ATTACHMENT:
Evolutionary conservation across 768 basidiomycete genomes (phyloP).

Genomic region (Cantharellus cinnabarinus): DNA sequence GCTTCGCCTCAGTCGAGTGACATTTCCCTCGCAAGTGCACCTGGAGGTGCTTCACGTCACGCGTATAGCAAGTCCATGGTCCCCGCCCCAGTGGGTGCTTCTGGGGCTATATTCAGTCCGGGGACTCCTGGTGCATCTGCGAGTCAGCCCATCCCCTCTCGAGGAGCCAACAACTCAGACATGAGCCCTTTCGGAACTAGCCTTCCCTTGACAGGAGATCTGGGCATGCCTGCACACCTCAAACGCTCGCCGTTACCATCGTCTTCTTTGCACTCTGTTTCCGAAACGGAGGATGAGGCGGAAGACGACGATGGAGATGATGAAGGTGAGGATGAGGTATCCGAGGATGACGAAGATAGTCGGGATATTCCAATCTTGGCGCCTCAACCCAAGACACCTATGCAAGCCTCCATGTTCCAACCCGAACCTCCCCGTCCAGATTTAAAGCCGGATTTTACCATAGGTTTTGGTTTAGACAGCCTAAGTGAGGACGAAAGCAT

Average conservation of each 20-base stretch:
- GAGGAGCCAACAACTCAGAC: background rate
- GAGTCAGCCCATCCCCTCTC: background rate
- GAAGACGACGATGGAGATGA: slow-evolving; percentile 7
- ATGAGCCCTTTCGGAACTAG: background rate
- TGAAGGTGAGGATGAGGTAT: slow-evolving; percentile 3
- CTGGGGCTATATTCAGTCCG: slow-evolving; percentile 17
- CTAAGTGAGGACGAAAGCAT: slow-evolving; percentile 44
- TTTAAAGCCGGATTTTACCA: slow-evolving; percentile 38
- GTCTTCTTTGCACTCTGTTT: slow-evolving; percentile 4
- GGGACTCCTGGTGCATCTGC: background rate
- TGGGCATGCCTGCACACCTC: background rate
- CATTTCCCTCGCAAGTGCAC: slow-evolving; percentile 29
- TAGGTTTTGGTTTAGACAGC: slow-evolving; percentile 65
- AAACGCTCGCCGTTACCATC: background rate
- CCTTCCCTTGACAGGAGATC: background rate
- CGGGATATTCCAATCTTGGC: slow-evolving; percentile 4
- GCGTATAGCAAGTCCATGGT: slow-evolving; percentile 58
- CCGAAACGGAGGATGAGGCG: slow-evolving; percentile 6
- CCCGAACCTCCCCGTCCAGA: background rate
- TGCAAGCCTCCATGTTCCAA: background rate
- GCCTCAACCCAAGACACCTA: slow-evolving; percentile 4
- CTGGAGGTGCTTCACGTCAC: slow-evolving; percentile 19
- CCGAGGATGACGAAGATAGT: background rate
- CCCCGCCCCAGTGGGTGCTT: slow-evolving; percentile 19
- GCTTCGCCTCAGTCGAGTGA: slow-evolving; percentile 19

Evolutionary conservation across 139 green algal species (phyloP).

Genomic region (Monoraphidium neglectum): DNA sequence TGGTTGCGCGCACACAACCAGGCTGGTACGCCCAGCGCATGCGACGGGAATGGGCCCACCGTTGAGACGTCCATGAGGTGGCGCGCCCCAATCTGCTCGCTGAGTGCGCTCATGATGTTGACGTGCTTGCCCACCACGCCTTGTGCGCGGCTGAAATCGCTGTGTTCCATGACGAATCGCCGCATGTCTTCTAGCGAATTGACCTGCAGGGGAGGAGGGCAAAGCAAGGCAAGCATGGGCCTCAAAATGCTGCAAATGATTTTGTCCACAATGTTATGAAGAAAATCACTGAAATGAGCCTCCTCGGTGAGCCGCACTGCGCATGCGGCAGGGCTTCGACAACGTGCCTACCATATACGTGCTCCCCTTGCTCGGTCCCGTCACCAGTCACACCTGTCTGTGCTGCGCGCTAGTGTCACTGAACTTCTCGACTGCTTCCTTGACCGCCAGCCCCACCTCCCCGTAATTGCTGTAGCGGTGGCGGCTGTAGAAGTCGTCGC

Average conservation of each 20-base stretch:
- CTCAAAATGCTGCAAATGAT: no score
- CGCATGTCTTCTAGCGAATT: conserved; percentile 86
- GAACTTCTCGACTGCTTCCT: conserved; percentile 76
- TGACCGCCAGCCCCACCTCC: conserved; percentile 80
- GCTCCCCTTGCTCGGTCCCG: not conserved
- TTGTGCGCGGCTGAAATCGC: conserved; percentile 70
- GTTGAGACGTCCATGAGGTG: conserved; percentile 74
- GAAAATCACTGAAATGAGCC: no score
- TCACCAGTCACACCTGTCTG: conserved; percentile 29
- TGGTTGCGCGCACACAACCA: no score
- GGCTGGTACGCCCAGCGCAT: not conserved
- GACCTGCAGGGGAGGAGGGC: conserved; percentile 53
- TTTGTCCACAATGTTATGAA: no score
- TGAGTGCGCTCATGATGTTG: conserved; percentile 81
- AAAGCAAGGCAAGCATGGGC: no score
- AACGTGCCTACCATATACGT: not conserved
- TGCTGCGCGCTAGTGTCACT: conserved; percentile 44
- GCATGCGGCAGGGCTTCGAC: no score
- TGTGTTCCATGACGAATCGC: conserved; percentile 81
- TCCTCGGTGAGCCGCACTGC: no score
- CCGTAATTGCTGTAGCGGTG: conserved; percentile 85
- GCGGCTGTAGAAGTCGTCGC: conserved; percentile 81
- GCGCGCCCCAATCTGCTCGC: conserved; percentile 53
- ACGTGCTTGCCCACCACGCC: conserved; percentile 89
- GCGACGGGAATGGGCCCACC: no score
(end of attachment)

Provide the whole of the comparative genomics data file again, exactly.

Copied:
Evolutionary conservation across 768 basidiomycete genomes (phyloP).

Genomic region (Cantharellus cinnabarinus): DNA sequence GCTTCGCCTCAGTCGAGTGACATTTCCCTCGCAAGTGCACCTGGAGGTGCTTCACGTCACGCGTATAGCAAGTCCATGGTCCCCGCCCCAGTGGGTGCTTCTGGGGCTATATTCAGTCCGGGGACTCCTGGTGCATCTGCGAGTCAGCCCATCCCCTCTCGAGGAGCCAACAACTCAGACATGAGCCCTTTCGGAACTAGCCTTCCCTTGACAGGAGATCTGGGCATGCCTGCACACCTCAAACGCTCGCCGTTACCATCGTCTTCTTTGCACTCTGTTTCCGAAACGGAGGATGAGGCGGAAGACGACGATGGAGATGATGAAGGTGAGGATGAGGTATCCGAGGATGACGAAGATAGTCGGGATATTCCAATCTTGGCGCCTCAACCCAAGACACCTATGCAAGCCTCCATGTTCCAACCCGAACCTCCCCGTCCAGATTTAAAGCCGGATTTTACCATAGGTTTTGGTTTAGACAGCCTAAGTGAGGACGAAAGCAT

Average conservation of each 20-base stretch:
- GAGGAGCCAACAACTCAGAC: background rate
- GAGTCAGCCCATCCCCTCTC: background rate
- GAAGACGACGATGGAGATGA: slow-evolving; percentile 7
- ATGAGCCCTTTCGGAACTAG: background rate
- TGAAGGTGAGGATGAGGTAT: slow-evolving; percentile 3
- CTGGGGCTATATTCAGTCCG: slow-evolving; percentile 17
- CTAAGTGAGGACGAAAGCAT: slow-evolving; percentile 44
- TTTAAAGCCGGATTTTACCA: slow-evolving; percentile 38
- GTCTTCTTTGCACTCTGTTT: slow-evolving; percentile 4
- GGGACTCCTGGTGCATCTGC: background rate
- TGGGCATGCCTGCACACCTC: background rate
- CATTTCCCTCGCAAGTGCAC: slow-evolving; percentile 29
- TAGGTTTTGGTTTAGACAGC: slow-evolving; percentile 65
- AAACGCTCGCCGTTACCATC: background rate
- CCTTCCCTTGACAGGAGATC: background rate
- CGGGATATTCCAATCTTGGC: slow-evolving; percentile 4
- GCGTATAGCAAGTCCATGGT: slow-evolving; percentile 58
- CCGAAACGGAGGATGAGGCG: slow-evolving; percentile 6
- CCCGAACCTCCCCGTCCAGA: background rate
- TGCAAGCCTCCATGTTCCAA: background rate
- GCCTCAACCCAAGACACCTA: slow-evolving; percentile 4
- CTGGAGGTGCTTCACGTCAC: slow-evolving; percentile 19
- CCGAGGATGACGAAGATAGT: background rate
- CCCCGCCCCAGTGGGTGCTT: slow-evolving; percentile 19
- GCTTCGCCTCAGTCGAGTGA: slow-evolving; percentile 19

Evolutionary conservation across 139 green algal species (phyloP).

Genomic region (Monoraphidium neglectum): DNA sequence TGGTTGCGCGCACACAACCAGGCTGGTACGCCCAGCGCATGCGACGGGAATGGGCCCACCGTTGAGACGTCCATGAGGTGGCGCGCCCCAATCTGCTCGCTGAGTGCGCTCATGATGTTGACGTGCTTGCCCACCACGCCTTGTGCGCGGCTGAAATCGCTGTGTTCCATGACGAATCGCCGCATGTCTTCTAGCGAATTGACCTGCAGGGGAGGAGGGCAAAGCAAGGCAAGCATGGGCCTCAAAATGCTGCAAATGATTTTGTCCACAATGTTATGAAGAAAATCACTGAAATGAGCCTCCTCGGTGAGCCGCACTGCGCATGCGGCAGGGCTTCGACAACGTGCCTACCATATACGTGCTCCCCTTGCTCGGTCCCGTCACCAGTCACACCTGTCTGTGCTGCGCGCTAGTGTCACTGAACTTCTCGACTGCTTCCTTGACCGCCAGCCCCACCTCCCCGTAATTGCTGTAGCGGTGGCGGCTGTAGAAGTCGTCGC

Average conservation of each 20-base stretch:
- CTCAAAATGCTGCAAATGAT: no score
- CGCATGTCTTCTAGCGAATT: conserved; percentile 86
- GAACTTCTCGACTGCTTCCT: conserved; percentile 76
- TGACCGCCAGCCCCACCTCC: conserved; percentile 80
- GCTCCCCTTGCTCGGTCCCG: not conserved
- TTGTGCGCGGCTGAAATCGC: conserved; percentile 70
- GTTGAGACGTCCATGAGGTG: conserved; percentile 74
- GAAAATCACTGAAATGAGCC: no score
- TCACCAGTCACACCTGTCTG: conserved; percentile 29
- TGGTTGCGCGCACACAACCA: no score
- GGCTGGTACGCCCAGCGCAT: not conserved
- GACCTGCAGGGGAGGAGGGC: conserved; percentile 53
- TTTGTCCACAATGTTATGAA: no score
- TGAGTGCGCTCATGATGTTG: conserved; percentile 81
- AAAGCAAGGCAAGCATGGGC: no score
- AACGTGCCTACCATATACGT: not conserved
- TGCTGCGCGCTAGTGTCACT: conserved; percentile 44
- GCATGCGGCAGGGCTTCGAC: no score
- TGTGTTCCATGACGAATCGC: conserved; percentile 81
- TCCTCGGTGAGCCGCACTGC: no score
- CCGTAATTGCTGTAGCGGTG: conserved; percentile 85
- GCGGCTGTAGAAGTCGTCGC: conserved; percentile 81
- GCGCGCCCCAATCTGCTCGC: conserved; percentile 53
- ACGTGCTTGCCCACCACGCC: conserved; percentile 89
- GCGACGGGAATGGGCCCACC: no score